Reflections on the Common Core
On Monday, December 30, New York State Commissioner of Education, Dr. King, issued a document entitled “Reflection on the Common Core”. The document was emailed to all superintendents in New York State and was a self-described “meaningful and comprehensive approach” to implementation of the Common Core. Dr. King outlined five main areas in his approach: Increase Understanding, Professional Development, Ensure Adequate Funding, Concerns with Testing, and Review and Refinement. In each case he describes the approach going forward without acknowledging the past. As I was reading the document, I paused to reflect on our local shift to the Common Core and its impact on our students and families. The past is an important part of the equation.
It is difficult to argue against preparing our children for college or a career. The sound byte employed by the Commissioner from the start touts the Common Core as a “set of learning standards back-mapped grade by grade from what students need to know and be able to do in college and the workforce.” In other words, each set of learning standards in each grade level sets a foundation for success necessary for the next grade level up to and including college and careers. As an administrator and a parent of two children in middle school, I support preparing our children to the greatest degree. Who wouldn’t?
My impression of the Common Core as I observe classrooms is less about learning standards and more about great teaching and instruction. Our teachers always asked our students to give their best effort. They always mastered their grade level content and taught their lessons with enthusiasm. They always cared deeply for the students in their classes. None of that has changed. The observable difference is found in the questions we are asking our students and how they respond. We are requiring our students to find evidence to support their answers. Children are being asked to think creatively and formulate opinions while using the text to as a basis for their assertions.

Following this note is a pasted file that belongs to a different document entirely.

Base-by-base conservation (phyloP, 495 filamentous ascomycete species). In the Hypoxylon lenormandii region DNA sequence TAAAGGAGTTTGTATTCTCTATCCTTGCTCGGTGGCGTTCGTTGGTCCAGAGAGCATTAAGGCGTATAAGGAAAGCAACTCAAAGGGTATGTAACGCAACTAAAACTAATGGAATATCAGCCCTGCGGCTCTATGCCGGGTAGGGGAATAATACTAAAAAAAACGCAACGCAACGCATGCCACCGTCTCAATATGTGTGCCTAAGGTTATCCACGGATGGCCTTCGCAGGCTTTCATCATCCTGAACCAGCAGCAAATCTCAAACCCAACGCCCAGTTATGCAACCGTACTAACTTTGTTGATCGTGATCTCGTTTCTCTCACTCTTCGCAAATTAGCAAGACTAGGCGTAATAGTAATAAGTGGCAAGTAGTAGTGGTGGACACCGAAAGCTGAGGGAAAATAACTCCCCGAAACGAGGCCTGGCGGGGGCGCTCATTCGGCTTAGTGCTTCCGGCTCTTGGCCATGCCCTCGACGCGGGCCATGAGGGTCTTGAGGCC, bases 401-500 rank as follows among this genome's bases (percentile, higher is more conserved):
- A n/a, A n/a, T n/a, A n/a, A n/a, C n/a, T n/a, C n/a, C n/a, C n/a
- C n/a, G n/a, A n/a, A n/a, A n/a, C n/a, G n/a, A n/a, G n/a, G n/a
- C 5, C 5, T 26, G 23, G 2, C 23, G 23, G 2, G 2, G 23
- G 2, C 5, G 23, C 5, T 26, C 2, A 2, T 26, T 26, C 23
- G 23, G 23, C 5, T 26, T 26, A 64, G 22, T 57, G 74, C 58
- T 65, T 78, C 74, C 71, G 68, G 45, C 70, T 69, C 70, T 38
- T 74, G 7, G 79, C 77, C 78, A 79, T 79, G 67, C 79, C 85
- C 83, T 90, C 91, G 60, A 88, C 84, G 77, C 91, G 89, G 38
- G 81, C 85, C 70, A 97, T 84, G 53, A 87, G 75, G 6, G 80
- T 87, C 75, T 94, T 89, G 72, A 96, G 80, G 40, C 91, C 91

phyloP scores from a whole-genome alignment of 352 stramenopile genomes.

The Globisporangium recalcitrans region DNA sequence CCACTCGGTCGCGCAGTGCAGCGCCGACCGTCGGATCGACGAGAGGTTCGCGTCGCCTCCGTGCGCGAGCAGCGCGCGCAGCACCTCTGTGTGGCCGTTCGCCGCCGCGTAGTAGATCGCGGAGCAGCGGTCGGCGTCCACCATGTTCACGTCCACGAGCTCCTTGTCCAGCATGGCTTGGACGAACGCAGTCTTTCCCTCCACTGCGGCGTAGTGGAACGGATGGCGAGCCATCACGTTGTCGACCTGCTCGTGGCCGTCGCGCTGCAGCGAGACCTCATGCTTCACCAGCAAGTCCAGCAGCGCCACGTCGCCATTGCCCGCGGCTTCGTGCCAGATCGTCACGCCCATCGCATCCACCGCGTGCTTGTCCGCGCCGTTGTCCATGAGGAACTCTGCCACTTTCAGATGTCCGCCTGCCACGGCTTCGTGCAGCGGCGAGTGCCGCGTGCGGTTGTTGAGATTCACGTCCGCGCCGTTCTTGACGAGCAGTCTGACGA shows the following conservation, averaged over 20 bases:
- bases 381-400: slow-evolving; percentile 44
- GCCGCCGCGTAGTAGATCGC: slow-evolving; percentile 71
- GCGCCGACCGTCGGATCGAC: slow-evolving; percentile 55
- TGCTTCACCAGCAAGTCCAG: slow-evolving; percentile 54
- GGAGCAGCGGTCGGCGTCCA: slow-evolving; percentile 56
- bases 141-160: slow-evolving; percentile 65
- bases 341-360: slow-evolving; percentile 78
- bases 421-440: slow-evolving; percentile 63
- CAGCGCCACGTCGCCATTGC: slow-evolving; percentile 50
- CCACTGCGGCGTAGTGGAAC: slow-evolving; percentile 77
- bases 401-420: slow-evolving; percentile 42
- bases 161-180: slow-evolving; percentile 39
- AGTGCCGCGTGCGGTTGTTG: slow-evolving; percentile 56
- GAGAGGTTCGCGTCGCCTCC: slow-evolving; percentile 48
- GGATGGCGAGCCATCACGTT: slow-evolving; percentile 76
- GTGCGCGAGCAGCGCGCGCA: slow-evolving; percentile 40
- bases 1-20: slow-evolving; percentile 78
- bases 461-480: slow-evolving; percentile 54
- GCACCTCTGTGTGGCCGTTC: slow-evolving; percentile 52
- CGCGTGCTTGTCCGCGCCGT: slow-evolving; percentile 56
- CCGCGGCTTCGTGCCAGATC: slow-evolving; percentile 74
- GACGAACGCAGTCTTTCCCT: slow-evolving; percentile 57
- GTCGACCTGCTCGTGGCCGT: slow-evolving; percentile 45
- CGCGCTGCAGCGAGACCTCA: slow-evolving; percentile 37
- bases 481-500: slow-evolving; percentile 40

New York State has always had learning standards. Our teachers have always addressed those standards in their instruction. The Common Core is asking us to expand the lesson. We are no longer asking for simple regurgitation of information. We are asking for deeper understanding of the content. In mathematics, we are exploring multiple methods of solving a problem so every student can unlock the answer in the way that suits them the best. Whenever there is change, it takes some time to review the change and refine it. We were initially under the impression the state tests would require multiple methods of solving a problem so we attempted to teach mastery of multiple methods. In reality, we found the Common Core learning standards in math are similar to the former learning standards, but our instruction provides opportunities for more students to understand the content. Our goal is to eradicate the idea that some students “aren’t numbers people” or “can’t do math”. Everyone, given proper instruction and unique strategies, can become proficient at math.